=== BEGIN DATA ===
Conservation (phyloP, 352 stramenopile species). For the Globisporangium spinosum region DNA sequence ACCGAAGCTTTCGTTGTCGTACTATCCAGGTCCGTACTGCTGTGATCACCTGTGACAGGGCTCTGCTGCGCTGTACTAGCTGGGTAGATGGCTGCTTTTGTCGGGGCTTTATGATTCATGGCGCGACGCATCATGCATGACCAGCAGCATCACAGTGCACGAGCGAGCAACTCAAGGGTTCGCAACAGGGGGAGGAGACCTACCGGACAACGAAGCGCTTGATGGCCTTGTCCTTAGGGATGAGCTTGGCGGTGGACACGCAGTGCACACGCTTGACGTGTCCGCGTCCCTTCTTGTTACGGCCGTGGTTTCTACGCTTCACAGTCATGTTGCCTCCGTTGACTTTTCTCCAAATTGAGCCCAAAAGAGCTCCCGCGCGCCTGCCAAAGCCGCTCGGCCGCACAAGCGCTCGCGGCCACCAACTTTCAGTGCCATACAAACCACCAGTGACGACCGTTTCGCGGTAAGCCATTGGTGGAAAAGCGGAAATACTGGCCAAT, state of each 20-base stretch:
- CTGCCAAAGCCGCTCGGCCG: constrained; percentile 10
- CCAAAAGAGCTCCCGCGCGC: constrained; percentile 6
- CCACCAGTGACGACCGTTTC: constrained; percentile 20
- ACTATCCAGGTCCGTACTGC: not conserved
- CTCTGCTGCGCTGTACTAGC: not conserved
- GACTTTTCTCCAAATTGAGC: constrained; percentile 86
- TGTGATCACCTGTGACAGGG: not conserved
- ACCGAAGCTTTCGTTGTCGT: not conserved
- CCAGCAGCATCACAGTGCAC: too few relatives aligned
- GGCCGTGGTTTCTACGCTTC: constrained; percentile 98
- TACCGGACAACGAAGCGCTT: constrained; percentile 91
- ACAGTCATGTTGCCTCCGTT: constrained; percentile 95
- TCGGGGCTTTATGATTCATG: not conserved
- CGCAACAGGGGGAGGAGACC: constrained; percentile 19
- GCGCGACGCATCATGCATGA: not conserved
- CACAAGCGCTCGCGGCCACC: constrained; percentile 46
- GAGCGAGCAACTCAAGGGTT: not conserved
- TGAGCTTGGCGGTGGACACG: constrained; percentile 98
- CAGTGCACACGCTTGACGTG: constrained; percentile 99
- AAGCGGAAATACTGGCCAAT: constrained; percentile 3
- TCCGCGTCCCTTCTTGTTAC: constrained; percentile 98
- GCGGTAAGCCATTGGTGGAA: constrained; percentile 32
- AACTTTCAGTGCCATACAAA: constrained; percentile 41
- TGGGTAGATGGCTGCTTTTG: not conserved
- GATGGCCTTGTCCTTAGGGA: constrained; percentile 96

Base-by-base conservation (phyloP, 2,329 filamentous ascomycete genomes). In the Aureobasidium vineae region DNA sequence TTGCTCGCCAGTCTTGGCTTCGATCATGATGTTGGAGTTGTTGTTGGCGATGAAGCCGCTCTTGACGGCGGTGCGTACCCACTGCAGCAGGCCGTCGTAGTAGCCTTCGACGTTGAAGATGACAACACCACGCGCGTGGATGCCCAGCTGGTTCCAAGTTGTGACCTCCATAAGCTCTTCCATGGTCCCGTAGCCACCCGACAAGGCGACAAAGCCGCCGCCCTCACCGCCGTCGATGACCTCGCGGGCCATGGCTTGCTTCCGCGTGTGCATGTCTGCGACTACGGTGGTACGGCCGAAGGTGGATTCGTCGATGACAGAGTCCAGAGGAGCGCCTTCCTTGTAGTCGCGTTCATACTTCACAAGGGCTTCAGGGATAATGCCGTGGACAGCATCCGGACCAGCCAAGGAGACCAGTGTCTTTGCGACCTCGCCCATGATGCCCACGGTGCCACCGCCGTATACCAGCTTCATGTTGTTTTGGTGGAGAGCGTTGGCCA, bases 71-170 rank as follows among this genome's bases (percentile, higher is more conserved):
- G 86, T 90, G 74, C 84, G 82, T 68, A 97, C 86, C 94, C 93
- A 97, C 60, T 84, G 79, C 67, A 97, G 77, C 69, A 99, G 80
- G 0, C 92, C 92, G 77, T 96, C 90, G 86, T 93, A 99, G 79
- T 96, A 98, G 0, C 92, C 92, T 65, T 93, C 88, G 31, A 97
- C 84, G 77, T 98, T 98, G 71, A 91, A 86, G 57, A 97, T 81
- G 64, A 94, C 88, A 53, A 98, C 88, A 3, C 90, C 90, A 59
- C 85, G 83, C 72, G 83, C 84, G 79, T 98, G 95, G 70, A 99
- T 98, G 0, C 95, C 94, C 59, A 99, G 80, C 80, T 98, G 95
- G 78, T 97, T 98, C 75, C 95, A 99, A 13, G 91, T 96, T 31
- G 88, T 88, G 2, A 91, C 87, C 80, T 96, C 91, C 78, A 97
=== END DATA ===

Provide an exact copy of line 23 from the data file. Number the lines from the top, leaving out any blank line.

- GCGGTAAGCCATTGGTGGAA: constrained; percentile 32